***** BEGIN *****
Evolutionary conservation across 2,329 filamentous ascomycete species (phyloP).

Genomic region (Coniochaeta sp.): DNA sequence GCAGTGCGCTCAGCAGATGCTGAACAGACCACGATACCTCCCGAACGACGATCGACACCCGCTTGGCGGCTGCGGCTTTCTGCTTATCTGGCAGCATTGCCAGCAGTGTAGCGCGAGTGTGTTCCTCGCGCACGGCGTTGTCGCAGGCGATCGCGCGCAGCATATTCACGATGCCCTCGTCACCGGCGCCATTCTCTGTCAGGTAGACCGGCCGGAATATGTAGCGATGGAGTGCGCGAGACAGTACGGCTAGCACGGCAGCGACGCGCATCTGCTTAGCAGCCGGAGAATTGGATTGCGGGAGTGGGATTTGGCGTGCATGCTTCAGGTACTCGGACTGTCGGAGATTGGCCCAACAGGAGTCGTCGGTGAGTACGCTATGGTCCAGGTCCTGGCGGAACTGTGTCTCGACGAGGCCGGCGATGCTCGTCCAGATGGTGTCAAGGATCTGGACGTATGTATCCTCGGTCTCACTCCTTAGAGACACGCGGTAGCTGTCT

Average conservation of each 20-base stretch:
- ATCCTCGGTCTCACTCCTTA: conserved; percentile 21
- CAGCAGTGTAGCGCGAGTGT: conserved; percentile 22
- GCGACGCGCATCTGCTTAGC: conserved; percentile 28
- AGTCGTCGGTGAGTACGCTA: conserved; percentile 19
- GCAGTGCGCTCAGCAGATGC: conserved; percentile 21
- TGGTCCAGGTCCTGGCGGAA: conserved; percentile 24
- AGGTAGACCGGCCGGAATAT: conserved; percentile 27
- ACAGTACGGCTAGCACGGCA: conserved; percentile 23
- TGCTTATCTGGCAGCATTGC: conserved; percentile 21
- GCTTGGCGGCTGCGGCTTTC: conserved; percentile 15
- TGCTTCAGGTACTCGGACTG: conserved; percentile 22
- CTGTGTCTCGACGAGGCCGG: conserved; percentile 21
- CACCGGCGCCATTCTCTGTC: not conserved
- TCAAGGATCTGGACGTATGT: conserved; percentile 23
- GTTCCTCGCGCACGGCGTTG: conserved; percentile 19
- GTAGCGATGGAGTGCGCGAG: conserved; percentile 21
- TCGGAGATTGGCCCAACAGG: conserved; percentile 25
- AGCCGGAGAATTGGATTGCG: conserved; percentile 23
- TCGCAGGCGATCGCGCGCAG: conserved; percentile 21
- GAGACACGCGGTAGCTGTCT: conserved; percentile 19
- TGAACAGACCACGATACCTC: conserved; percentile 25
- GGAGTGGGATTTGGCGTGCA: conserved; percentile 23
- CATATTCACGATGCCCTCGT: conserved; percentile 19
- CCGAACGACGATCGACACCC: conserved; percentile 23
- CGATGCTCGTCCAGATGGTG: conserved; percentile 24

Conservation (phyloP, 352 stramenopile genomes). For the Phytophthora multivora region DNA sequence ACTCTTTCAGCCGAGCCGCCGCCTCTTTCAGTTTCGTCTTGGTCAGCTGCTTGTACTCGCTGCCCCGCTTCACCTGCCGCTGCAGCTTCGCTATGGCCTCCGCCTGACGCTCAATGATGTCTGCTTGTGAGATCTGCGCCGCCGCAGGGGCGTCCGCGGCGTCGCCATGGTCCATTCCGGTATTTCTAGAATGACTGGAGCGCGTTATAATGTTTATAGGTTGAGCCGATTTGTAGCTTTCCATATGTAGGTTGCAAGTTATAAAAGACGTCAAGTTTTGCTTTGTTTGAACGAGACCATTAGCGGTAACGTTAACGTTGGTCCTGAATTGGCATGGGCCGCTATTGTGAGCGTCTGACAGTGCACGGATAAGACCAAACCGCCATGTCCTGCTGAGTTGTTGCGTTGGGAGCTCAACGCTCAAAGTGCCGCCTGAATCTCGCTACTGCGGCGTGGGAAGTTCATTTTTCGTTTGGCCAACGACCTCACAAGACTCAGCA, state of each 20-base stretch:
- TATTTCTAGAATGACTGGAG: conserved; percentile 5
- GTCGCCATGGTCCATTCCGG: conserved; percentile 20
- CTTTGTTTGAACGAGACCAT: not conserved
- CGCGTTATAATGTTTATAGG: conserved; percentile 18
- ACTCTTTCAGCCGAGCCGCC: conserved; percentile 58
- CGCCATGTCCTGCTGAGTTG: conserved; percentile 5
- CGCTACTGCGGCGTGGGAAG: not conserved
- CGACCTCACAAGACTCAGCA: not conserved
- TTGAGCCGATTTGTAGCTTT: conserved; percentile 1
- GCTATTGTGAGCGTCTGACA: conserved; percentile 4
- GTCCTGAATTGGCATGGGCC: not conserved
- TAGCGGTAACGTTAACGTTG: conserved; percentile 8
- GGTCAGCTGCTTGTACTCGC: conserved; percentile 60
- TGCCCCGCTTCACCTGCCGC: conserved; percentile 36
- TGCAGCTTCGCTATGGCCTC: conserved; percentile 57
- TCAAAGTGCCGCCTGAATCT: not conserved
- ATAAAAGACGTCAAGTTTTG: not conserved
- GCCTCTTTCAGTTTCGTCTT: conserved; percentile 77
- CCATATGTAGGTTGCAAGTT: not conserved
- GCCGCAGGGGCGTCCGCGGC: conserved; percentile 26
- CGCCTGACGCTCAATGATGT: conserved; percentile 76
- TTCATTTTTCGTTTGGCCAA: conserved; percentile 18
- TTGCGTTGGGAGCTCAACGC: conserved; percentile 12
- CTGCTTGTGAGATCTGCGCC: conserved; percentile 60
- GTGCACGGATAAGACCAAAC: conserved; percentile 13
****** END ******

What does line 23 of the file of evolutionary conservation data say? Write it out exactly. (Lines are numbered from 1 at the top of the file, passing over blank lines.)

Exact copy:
- GAGACACGCGGTAGCTGTCT: conserved; percentile 19